The modern world, says Jonathan Sacks, presents us with unprecedented freedoms but precious little guidance as to how to use those freedoms. In a wide-ranging conversation with David Brooks, he explores this issue along with others, including anti-Semitism in the U.S. and Europe, the need for religious leaders to stand outside politics, the joys and travails of raising children, and the promise and peril of proselytizing Siri. (Video, 1 hour.)
The West’s Crisis of Meaning in the Post-Religious Age
The Significance of Mahmoud Abbas’s Holocaust Denial
On Tuesday, the Palestinian Authority president Mahmoud Abbas, during an official visit to Berlin, gave a joint press conference with the German chancellor Olaf Scholz, where he was asked by a journalist if he would apologize for the murder of Israeli athletes by Palestinian terrorists at the 1972 Munich Olympics. (The relationship between the group that carried out the massacre and Abbas’s Fatah party remains murky.) Abbas instead responded by ranting about the “50 Holocausts” perpetrated by Israel against Palestinians. Stephen Pollard comments:
Scholz’s response to that? He shook Abbas’s hand and ended the press conference.
Reading yet another column pointing out that Scholz is a dunderhead isn’t, I grant you, the most useful of ways to spend an August afternoon, so let’s leave the German chancellor there, save to say that he eventually issued a statement hours later, after an eruption of fury from his fellow countrymen, saying that “I am disgusted by the outrageous remarks made by Palestinian President Mahmoud Abbas. For us Germans in particular, any trivialization of the singularity of the Holocaust is intolerable and unacceptable. I condemn any attempt to deny the crimes of the Holocaust.” Which only goes to show that late is actually no better than never.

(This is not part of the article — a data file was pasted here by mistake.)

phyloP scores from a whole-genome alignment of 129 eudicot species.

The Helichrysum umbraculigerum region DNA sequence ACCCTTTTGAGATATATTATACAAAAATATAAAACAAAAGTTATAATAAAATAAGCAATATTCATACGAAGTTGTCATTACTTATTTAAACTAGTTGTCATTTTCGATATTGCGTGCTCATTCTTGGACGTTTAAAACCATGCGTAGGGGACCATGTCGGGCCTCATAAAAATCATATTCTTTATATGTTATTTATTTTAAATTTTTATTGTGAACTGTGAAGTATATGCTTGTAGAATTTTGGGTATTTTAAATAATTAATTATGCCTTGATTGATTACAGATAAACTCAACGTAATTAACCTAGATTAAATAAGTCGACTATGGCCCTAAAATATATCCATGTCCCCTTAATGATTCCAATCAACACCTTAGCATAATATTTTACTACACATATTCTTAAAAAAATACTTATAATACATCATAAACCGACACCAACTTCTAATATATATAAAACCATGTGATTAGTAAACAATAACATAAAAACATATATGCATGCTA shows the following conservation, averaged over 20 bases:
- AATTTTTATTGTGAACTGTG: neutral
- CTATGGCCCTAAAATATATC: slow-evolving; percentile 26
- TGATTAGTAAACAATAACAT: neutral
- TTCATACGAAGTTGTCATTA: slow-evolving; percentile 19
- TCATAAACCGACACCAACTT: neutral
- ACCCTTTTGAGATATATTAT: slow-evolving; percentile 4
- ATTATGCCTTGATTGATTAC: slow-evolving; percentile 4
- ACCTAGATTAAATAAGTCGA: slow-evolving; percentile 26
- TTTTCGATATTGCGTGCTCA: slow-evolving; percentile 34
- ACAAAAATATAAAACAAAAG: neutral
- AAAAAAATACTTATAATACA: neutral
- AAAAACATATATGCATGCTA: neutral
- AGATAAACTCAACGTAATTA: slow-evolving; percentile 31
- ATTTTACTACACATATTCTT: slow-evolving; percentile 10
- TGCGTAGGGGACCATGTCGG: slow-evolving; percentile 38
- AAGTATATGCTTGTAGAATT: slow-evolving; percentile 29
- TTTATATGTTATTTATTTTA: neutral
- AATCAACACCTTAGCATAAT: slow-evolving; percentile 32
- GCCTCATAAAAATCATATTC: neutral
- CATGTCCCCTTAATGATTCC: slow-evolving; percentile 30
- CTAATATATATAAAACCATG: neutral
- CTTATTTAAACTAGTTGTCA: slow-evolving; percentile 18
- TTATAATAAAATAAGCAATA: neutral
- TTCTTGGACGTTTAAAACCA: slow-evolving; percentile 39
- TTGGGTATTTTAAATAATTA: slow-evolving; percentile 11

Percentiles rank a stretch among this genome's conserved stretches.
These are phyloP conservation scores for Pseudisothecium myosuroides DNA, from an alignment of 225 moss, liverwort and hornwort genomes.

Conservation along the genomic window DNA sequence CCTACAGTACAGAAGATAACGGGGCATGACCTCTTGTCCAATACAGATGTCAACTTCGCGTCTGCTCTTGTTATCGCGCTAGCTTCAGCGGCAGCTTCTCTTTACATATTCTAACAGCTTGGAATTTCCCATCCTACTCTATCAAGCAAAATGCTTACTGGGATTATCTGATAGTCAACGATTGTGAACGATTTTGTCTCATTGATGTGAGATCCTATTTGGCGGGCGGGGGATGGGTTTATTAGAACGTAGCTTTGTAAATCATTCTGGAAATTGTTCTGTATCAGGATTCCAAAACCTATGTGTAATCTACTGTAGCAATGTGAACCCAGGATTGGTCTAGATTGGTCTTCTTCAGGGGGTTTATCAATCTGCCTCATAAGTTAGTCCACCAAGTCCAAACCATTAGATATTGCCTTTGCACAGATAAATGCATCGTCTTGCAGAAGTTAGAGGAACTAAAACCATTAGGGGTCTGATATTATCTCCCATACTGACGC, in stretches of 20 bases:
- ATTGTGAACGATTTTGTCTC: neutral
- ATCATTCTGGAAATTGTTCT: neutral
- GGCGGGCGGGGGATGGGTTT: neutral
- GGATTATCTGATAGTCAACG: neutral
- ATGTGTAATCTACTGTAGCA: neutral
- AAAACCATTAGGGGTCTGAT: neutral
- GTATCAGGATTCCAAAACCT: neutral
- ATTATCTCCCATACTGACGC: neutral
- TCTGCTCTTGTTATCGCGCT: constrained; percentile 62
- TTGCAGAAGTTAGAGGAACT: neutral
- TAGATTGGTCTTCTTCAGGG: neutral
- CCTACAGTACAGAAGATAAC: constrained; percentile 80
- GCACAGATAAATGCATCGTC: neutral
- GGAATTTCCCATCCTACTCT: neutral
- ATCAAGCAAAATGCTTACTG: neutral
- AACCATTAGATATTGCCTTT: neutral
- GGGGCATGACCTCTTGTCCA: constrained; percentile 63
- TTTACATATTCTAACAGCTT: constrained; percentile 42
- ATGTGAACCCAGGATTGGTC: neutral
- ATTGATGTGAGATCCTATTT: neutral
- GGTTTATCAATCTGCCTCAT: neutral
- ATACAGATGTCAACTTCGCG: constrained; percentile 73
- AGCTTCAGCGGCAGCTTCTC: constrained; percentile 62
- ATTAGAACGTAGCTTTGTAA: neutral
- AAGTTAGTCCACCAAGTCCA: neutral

The real issue, in Pollard’s view, is the West’s willful blindness about Abbas, who wrote a doctoral thesis at a Soviet university blaming “Zionists” for the Holocaust and claiming that a mere million Jews were killed by the Nazis—notions he has reiterated publicly as recently as 2013.
On Wednesday, [Abbas] “clarified” his remarks in Berlin, saying that “the Holocaust is the most heinous crime in modern human history.” Credulous fools have again ignored what Abbas actually means by that.
It’s time we stopped projecting what we want Abbas to be and focused on what he actually is, using his own words. In a speech in 2018 he informed us that Israel is a “colonialist project that had nothing to do with Judaism”—to such an extent that European Jews chose to stay in their homes and be murdered rather than live in Palestine. Do I have to point out the moral degeneracy of such a proposition? It would seem so, given the persistent refusal of so many to take Abbas for what he actually is.